Jessica nodded her head, Yes! Yes! Somehow she already knew that Gavin was with the Lord.

Surrounded by loved ones and medical staff scurrying in and out of her room, Jessica had an overwhelming sense of peace. “It was like His Holy Spirit was [saying], ‘Everything is going to be okay,’” she recalls.

A risky delivery

The peace that everything would be okay did not remove the fact that Gavin had died. Jessica was still carrying her son.

The doctors had hoped to postpone Gavin’s stillborn delivery for two more weeks, allowing Jessica’s fragile body a chance to heal and form needed scar tissue. But one week after her surgery, her labor began in earnest.

It became “game time” for three different teams at the hospital—obstetric, cardiac, and medical. There were so many unknowns. Could Jessica’s heart withstand the stress of childbirth?

The Nichols clung to what Jessica calls God’s promise to her after losing Gavin: that everything would be okay.

During Jessica’s labor, Derek and their immediate family formed a prayer circle at the head of her bed.

There was no baby’s cry when Gavin was delivered.  That’s when reality hit home for Jessica: Her baby boy would never come home.

The nurses wrapped Gavin in a receiving blanket and placed him into his mother’s arms. Tears fell from Derek’s and Jessica’s eyes.

Countless thoughts raced through Jessica’s head:  I can't believe he's finally here. … I can't believe he's really not here. … Is this really for real? … Thank you, God, for giving me this moment.

Jessica touched Gavin’s perfectly formed fingers and toes. She thanked God for allowing her to be with him, at least for a little while on earth.

Later the doctors told Jessica that Gavin had actually saved her life. She had come to the hospital because she thought she was in labor, allowing her to be in the right place at the right time.  If she had been at home when the main vessels in her heart tore, it’s likely that both she and Gavin would have died.

Coming home

Two days after delivering Gavin, Jessica was discharged from the hospital. The tubes and wires were finally removed, and she was trying to get control of her body again.

But before Jessica left, she and Derek were given a warning: “Fifty percent of all marriages result in divorce after the death of a child.”

Glancing at one another, the Nichols vowed their marriage would make it. They were determined that Gavin’s death would not destroy their relationship.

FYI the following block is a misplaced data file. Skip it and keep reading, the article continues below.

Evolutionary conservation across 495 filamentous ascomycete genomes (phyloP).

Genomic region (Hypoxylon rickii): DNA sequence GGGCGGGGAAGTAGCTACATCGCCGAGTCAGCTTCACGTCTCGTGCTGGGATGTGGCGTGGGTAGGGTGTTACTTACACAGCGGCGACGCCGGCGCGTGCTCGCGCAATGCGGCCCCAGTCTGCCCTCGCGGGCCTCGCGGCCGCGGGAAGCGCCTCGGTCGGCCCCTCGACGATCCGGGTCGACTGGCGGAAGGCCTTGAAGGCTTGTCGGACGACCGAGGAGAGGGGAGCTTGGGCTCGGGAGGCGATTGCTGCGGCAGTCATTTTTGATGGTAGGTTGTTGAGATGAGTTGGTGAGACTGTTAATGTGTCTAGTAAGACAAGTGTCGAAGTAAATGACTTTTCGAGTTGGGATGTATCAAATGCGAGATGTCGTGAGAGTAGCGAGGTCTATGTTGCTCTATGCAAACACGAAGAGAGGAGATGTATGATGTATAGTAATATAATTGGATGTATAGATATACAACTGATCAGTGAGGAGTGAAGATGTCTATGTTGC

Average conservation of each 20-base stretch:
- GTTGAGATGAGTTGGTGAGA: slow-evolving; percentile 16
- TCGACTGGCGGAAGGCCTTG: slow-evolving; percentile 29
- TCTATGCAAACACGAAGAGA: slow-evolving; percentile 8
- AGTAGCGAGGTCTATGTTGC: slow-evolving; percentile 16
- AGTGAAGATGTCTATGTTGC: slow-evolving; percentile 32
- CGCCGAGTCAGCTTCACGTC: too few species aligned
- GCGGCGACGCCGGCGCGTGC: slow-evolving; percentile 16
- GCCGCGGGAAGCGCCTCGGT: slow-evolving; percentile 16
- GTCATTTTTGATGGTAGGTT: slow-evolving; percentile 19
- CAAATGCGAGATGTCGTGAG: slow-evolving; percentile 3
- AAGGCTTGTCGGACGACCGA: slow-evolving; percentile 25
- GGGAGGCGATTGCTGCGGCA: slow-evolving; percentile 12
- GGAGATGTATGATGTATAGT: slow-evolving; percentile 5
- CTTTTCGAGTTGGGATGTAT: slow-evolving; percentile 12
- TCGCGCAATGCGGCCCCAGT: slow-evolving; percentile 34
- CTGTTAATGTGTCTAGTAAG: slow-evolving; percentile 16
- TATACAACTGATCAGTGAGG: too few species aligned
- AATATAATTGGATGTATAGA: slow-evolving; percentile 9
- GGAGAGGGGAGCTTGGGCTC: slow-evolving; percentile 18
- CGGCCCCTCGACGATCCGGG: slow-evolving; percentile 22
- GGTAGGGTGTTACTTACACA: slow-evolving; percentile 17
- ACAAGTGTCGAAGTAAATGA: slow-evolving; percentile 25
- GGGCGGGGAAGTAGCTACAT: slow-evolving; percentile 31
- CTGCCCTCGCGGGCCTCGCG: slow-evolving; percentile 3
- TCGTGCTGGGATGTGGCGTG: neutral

“For us,” Derek says, “that’s not an option. We are strong-willed and we knew we would make it through.”

Jessica was overflowing with pain and grief on the drive home from the hospital. Her body ached with every bump and turn. Then the dam holding her pent-up emotions finally broke. Knowing she would never bear more children, she questioned out loud, "Why do some people have kids who don’t even want them? Why was the life of their son taken away?"

As Jessica and Derek pulled into their driveway, their two girls were excited that Mom and Dad were finally coming home. Haley and Kensey thought that Gavin was coming home with them, too.  They knew their mother had gotten sick at the hospital, but little more.

Derek and Jessica asked the girls to come into their bedroom, and Derek bent down and told them about Gavin.

Five-year-old Haley smiled and her eyes brightened, “Gavin’s with God!” she said.

Those words of childlike faith reminded the Nichols that Gavin was fine. That he really was with the Lord.

“That was a huge moment,” Jessica says, “that little glimpse of Haley’s joy.”

Fear and doubt

Despite the girls’ initial joy that Gavin was with the Lord, the day-to-day reality of his loss was hard on the entire family. Jessica was not only grieving the loss of Gavin, but also recovering from life-saving surgery. She could hardly walk from the car into the house.

She knew what had happened to Gavin, yet was drowsy from medication. She often asked herself, “Is this real?” Physically unable to care for herself, much less the girls, she relied on the help of others.